By Kristin Hannah
Goodreads Rating: 4.54
Genre: Historical Fiction (WWII)
Publication Date: February 3rd 2015
Format Read: Audiobook via Library Overdrive
Challenges met: Read Harder Challenge
Goodreads Summary: Despite their differences, sisters Vianne and Isabelle have always been close. Younger, bolder Isabelle lives in Paris while Vianne is content with life in the French countryside with her husband Antoine and their daughter. But when the Second World War strikes, Antoine is sent off to fight and Vianne finds herself isolated so Isabelle is sent by their father to help her.
As the war progresses, the sisters’ relationship and strength are tested. With life changing in unbelievably horrific ways, Vianne and Isabelle will find themselves facing frightening situations and responding in ways they never thought possible as bravery and resistance take different forms in each of their actions.
I cannot explain enough how much I loved this book. I cried about 50 gazillion times reading it, mostly because it was sad, but also sometimes because I was happy. This is a WWII book, which I know can get old for a lot of readers, but it was such a new, interesting take that it seemed completely new. Isabelle and Vianne are both sisters from France, which was taken over during WWII by the Germans, and so they were essentially living in German controlled territory, billeting with soldiers, and trying to run secret revolutions. That sounds dramatic, but everything fit, and there was so much personal relationship details that everything felt so so so real.
If you read one book this year, I would hands down say that it has to be this one, because it is rare that a book moves me this much, and I couldn’t stop listening. One thing I would say is that I sort of wish I read it rather than listening because there were so many pretty, well written phrases that I would have wanted to see in print. But I’m a nerd so maybe that doesn’t go for everyone. (plus, I would have finished it wayyyyy faster)
The main characters in this book are Isabelle and Vianne. They are sisters, but total opposites. The rebellious, impulsive younger sister Isabelle, and the mature, takes care of everything Vianne. Now, Hannah ran a serious risk of just creating one dimensional stock characters, based on the background and everything, but she managed to do anything but that. The two sisters were alive and real and you felt for their every movement, you wanted them to succeed, you cried for them, and by the end they were your friends.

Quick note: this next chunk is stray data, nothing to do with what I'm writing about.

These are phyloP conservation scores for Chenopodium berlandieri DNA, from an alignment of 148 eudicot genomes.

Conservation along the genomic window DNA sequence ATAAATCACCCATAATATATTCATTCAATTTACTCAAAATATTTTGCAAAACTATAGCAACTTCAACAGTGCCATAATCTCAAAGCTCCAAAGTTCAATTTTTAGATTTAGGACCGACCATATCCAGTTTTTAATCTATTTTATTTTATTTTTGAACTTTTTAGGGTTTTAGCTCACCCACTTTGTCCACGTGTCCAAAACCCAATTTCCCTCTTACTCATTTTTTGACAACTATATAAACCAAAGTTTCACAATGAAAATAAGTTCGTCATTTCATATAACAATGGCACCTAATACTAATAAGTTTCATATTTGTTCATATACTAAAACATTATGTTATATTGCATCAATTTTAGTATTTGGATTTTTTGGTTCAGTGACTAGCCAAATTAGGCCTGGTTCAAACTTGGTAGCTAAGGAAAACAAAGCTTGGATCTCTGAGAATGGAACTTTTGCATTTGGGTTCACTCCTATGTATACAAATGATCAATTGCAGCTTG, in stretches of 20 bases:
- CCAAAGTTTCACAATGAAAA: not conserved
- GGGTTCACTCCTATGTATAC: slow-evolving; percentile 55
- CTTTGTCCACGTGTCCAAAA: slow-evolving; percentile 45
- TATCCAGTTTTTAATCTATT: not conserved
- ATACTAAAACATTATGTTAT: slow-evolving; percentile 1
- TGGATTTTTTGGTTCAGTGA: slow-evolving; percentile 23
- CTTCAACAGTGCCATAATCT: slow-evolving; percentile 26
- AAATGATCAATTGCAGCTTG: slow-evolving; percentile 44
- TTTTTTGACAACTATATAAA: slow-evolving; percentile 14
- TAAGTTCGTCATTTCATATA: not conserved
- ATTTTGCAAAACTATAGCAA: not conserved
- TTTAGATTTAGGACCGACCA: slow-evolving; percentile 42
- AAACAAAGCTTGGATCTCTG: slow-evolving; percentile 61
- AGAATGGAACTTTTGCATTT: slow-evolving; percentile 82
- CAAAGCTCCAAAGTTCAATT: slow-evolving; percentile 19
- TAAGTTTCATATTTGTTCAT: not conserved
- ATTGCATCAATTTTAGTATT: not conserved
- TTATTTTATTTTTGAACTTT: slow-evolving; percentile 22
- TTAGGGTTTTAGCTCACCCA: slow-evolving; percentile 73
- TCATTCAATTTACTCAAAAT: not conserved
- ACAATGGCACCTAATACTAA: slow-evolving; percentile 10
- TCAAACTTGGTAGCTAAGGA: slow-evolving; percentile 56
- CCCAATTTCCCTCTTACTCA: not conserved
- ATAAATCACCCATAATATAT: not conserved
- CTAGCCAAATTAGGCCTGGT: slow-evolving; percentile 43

Vianne sort of annoyed me in the beginning, mainly because the way she behaves is so contrary to my personality, but she was still a great character, and she ended up growing on me and becoming a super loved character, so stick with her.
The other characters in this book, although less prevalent, are very very well developed through their actions and words, and the whole word is 3 dimensional. I don’t know how everything felt so alive, but I felt like I was in France, in WWII, the entire time, and it hurt. It made everything SO AMAZING. I cannot explain enough how perfectly incredible this book was.
There’s nothing that could have been done better in this book. The plot alternated 3 ways, between an old woman who was being moved into a nursing home in present day Oregon, Vianne, and Isabelle. My personal favorites were Isabelle’s chapters, just because she’s exciting and lives life on the edge so her chapters usually had more action in them.
Vianne filled the book with emotion and despair and portrayed the more traditional housewife-with-husband-at-war outlook, although I can assure you her experiences were far from stereotypical.
The old woman thing was a really cool idea– it kept you guessing until the very end which sister it was. Also, it allowed Hannah to show the present day and recap on what happened to all of the characters in the interim, which I LOVED because it meant I didn’t have to sit there thinking “did _____ marry ____?” or anything else… it was given to me.
I will tell you that although the entire book was powerfully, incredibly written, the ending was by far the best ending of any book I’ve ever read. It was PERFECT and I don’t think Hannah could have changed anything to improve it. Your relationships to the characters came through so strong, and everything was asdfghjkl EMOTION!
Diversity and Triggers…
(as always, this section contains minor spoilers so you should just ignore it if you aren’t concerned about anything in particular)
I’ve got nothing in the diversity spectrum for you, but it was 1940s France so cut it some slack.
As far as triggers go, there is rape in one portion, death (of children especially), and concentration camps.
YOU NEED TO GO OUT AND GET THIS BOOK TODAY, NO EXCUSES!!!! It was remarkable, wonderfully written perfection. I can’t even write because I feel like crying just thinking about it. All I can say is, get the book. And I want to know if you read it and what you think!!!!!
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